Giant XTC-1 29"er: First Impressions

Editor’s Note: Grannygear chimes in with his “First Impressions” on the Giant XTC-1 29″er. This series on the Giant is also appearing on The Cyclist.

After taking all the pretty detail pics of the so far unridden XTC 29er 1, it was time to get it dirty. I have to admit that I am kind of a geek when it comes to knowing the angles, lengths, etc that a bike frame is built to. It does not tell all, but the numbers can point to a certain characteristic or trait of handling or performance.

However, this time I changed all that. I purposely did not read the chart of specs that Giant had provided me. In this way, I hoped to have no preconceived notions to color my impressions. Suited up, I clicked in and pedaled away to ride a local loop that in many ways typifies a So Cal ride. I had received the bike with the Fi’zi:k Tundra saddle pointed very nose down and I had leveled that out before the ride. Soon I felt like I was pedaling nose up and sure enough, I was. Reset the saddle…back to riding.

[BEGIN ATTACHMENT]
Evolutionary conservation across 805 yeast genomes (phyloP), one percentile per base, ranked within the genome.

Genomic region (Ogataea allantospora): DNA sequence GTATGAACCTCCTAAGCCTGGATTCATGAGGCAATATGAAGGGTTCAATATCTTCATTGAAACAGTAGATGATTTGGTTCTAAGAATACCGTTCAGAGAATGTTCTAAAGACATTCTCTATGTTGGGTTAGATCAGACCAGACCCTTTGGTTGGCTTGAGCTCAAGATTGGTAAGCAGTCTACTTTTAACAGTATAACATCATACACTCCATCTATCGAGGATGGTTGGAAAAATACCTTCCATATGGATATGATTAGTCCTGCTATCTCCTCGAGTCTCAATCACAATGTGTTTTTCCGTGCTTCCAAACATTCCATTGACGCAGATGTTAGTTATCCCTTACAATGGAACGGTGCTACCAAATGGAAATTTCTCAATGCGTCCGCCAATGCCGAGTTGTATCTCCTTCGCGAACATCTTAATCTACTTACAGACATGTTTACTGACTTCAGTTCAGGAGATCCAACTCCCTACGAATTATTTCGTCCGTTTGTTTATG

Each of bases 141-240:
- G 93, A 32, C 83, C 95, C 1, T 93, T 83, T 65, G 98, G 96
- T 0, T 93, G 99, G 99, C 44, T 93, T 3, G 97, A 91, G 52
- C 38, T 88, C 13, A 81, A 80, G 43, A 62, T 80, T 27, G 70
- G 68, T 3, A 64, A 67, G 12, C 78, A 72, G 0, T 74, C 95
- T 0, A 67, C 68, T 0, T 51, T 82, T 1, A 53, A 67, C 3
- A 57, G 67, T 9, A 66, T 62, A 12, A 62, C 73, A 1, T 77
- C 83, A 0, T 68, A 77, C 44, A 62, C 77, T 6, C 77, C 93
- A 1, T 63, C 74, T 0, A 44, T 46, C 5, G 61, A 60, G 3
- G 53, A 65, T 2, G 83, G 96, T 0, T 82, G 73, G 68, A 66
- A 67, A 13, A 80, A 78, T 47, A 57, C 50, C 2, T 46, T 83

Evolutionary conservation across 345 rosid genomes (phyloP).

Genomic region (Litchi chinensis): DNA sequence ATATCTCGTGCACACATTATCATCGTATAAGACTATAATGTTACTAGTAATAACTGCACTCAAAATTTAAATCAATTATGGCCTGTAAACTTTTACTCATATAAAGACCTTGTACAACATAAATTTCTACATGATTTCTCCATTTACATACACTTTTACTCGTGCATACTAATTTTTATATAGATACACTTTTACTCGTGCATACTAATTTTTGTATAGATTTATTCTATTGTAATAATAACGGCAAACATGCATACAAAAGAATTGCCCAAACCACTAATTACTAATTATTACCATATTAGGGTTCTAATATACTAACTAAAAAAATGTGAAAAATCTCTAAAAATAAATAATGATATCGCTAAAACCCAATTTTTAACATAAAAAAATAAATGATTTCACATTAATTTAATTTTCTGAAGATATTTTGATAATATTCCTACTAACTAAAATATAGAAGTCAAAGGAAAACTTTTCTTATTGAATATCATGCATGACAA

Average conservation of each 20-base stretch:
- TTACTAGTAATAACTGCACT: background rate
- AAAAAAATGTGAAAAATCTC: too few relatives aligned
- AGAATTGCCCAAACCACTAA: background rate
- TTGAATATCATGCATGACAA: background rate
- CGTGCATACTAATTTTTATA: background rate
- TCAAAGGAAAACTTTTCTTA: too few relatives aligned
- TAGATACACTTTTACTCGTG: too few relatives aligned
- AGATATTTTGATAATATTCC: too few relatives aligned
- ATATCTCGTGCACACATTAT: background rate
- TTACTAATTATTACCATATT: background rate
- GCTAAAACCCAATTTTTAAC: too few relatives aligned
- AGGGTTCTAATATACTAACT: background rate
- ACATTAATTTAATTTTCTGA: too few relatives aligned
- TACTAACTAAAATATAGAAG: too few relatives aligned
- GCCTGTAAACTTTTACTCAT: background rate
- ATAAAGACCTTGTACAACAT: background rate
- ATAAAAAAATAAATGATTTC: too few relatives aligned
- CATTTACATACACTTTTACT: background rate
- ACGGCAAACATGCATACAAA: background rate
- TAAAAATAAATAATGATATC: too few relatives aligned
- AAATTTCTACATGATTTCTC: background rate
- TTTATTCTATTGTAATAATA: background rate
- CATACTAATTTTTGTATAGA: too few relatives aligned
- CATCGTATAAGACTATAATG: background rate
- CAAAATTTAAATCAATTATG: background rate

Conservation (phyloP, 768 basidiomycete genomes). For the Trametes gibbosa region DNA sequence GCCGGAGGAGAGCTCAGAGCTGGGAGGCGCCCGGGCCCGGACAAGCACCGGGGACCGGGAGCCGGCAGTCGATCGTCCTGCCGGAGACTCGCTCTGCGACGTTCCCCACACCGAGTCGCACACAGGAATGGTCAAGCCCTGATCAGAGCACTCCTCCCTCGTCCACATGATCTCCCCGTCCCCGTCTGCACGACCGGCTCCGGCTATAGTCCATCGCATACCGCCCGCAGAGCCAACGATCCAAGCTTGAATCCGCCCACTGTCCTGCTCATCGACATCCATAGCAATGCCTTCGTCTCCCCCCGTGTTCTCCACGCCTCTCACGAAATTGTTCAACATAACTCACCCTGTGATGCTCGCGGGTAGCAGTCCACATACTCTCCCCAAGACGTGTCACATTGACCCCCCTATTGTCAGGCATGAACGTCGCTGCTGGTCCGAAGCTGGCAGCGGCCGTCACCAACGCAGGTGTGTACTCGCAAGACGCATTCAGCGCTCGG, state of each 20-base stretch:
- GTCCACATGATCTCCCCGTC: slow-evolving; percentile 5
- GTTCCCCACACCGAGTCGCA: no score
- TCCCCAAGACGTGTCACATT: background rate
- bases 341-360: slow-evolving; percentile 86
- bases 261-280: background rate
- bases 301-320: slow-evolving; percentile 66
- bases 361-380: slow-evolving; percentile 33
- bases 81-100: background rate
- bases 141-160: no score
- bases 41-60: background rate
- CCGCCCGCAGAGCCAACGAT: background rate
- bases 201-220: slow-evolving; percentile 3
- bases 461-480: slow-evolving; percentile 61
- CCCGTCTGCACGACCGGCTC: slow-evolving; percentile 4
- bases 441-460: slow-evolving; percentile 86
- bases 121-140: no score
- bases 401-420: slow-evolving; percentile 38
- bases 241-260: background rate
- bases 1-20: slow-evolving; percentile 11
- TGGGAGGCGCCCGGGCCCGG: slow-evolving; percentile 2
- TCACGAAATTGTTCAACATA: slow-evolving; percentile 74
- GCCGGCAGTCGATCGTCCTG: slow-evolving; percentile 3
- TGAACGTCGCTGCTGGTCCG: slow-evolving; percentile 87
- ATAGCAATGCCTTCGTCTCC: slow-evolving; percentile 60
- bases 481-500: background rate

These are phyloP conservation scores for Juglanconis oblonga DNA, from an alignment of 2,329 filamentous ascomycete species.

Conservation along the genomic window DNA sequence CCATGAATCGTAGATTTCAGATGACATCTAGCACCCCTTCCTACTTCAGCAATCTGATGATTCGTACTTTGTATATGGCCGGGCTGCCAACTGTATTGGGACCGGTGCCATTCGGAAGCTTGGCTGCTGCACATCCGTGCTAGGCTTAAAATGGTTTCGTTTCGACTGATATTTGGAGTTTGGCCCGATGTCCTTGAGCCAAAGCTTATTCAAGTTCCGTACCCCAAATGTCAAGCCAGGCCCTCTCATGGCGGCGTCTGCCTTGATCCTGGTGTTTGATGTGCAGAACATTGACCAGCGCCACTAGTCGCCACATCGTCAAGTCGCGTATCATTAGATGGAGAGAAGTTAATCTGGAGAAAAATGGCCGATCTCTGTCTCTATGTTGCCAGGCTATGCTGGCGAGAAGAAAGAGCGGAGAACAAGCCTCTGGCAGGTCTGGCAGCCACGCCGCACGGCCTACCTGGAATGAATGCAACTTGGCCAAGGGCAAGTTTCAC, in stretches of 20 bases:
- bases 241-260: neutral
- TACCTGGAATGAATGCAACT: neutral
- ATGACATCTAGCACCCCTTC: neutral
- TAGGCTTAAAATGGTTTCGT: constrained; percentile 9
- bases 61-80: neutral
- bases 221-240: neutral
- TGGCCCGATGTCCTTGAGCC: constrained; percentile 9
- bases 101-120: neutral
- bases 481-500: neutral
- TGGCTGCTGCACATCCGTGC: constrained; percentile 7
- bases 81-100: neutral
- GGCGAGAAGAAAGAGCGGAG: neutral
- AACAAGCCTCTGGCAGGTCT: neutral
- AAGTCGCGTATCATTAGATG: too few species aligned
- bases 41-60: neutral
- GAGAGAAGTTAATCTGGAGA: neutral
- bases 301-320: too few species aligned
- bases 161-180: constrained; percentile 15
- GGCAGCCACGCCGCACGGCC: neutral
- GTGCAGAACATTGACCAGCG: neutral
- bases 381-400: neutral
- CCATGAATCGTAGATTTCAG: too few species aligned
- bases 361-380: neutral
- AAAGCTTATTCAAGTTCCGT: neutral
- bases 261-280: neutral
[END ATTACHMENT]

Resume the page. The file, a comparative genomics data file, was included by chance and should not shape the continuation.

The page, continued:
It pedals well enough and the Kenda Karmas, 1.9 rear and 2.2 front, are very quiet on pavement and they feel nicely speedy. The handle bars are very straight compared to what I am used to and are placed a bit lower than the norm for me. I did swap the shiny blue spacer from on top the stem to under and that will do, I suppose. Actually, it feels very good but I do enjoy a bit more sweep in a bar. The 90mm stem looks short to me, but the 25″ TT works to put the front cockpit pretty much where I sit normally with a 24.5″ TT and a 100mm to 110 mm stem.

I feel like I am pedaling a bit from the back seat in that I am sitting farther back over the cranks then I am used to and what is up with that saddle angle??? Off the bike now and I can see it is nose up again. Grrr. I reset the angle (which is nicely micro adjustable) again and this time I added some ‘uuummpphh’ to the torque setting with a regular allen key. I went from very snug to very, very tight and stopped juuust shy of ‘reefin’ on it’. That should not be. I don’t trust the Connect SL seat post despite its handsome face and little blue pieces.